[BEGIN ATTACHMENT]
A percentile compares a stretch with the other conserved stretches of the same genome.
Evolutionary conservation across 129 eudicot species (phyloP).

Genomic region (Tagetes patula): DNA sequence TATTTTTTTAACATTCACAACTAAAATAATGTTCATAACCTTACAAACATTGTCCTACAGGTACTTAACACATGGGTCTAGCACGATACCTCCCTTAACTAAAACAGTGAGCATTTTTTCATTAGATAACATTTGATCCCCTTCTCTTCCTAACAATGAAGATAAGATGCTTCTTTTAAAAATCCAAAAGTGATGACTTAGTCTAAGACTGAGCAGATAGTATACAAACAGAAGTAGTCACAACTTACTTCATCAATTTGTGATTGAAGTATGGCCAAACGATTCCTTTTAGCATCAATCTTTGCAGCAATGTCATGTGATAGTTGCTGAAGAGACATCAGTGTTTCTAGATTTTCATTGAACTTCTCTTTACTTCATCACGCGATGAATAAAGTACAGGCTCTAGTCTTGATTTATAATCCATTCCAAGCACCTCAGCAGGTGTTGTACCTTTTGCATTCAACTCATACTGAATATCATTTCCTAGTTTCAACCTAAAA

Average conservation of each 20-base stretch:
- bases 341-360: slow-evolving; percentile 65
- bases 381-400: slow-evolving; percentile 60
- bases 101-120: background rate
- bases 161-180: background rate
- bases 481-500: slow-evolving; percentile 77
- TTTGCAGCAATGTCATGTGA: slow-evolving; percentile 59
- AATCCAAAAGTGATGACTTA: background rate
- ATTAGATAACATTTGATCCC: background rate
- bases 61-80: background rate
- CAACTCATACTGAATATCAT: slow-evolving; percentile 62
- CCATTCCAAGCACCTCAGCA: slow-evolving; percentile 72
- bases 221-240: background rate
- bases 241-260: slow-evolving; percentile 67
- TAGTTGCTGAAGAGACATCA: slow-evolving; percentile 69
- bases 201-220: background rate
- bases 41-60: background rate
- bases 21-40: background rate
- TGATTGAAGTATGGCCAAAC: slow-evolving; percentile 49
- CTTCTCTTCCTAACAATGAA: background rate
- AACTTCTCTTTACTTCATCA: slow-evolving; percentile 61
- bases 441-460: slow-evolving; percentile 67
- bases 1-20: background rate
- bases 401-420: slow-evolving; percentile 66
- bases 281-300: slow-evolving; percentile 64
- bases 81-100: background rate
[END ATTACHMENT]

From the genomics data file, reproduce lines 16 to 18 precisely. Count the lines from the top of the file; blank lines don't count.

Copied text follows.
- bases 221-240: background rate
- bases 241-260: slow-evolving; percentile 67
- TAGTTGCTGAAGAGACATCA: slow-evolving; percentile 69